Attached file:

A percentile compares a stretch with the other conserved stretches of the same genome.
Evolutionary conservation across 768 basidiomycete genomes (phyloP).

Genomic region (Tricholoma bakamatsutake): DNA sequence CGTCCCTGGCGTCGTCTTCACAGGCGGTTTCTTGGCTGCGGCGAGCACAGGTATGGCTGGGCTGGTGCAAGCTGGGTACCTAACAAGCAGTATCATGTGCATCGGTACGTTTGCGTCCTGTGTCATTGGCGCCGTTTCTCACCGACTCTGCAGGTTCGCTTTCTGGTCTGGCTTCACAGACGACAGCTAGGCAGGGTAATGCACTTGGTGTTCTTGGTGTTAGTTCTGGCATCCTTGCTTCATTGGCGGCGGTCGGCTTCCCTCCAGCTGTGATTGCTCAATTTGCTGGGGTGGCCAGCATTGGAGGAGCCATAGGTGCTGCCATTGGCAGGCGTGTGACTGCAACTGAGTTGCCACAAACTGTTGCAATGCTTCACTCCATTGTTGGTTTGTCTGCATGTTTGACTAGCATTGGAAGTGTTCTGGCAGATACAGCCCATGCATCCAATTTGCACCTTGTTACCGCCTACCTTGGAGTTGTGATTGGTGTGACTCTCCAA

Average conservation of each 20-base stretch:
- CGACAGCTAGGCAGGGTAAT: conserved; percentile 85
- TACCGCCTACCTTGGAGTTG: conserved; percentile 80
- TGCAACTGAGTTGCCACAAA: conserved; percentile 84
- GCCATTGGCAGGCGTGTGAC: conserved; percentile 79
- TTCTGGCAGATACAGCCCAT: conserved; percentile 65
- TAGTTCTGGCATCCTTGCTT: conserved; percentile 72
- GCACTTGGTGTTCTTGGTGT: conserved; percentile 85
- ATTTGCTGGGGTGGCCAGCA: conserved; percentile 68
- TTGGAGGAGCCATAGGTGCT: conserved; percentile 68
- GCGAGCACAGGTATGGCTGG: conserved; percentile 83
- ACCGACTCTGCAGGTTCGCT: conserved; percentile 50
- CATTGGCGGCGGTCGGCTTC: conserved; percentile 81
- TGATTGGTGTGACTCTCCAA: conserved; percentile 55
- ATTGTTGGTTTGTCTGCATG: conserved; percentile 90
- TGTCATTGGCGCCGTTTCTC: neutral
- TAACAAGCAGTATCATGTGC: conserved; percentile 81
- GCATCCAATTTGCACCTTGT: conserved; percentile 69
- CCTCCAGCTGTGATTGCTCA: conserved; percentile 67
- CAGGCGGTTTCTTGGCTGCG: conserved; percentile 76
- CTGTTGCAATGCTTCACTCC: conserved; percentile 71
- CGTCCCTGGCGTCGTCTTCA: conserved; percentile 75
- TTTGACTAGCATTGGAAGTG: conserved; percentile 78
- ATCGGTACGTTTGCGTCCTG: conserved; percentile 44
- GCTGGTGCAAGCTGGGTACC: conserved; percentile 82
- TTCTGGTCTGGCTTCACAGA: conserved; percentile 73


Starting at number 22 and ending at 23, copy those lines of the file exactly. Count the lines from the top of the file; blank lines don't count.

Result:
- CCTCCAGCTGTGATTGCTCA: conserved; percentile 67
- CAGGCGGTTTCTTGGCTGCG: conserved; percentile 76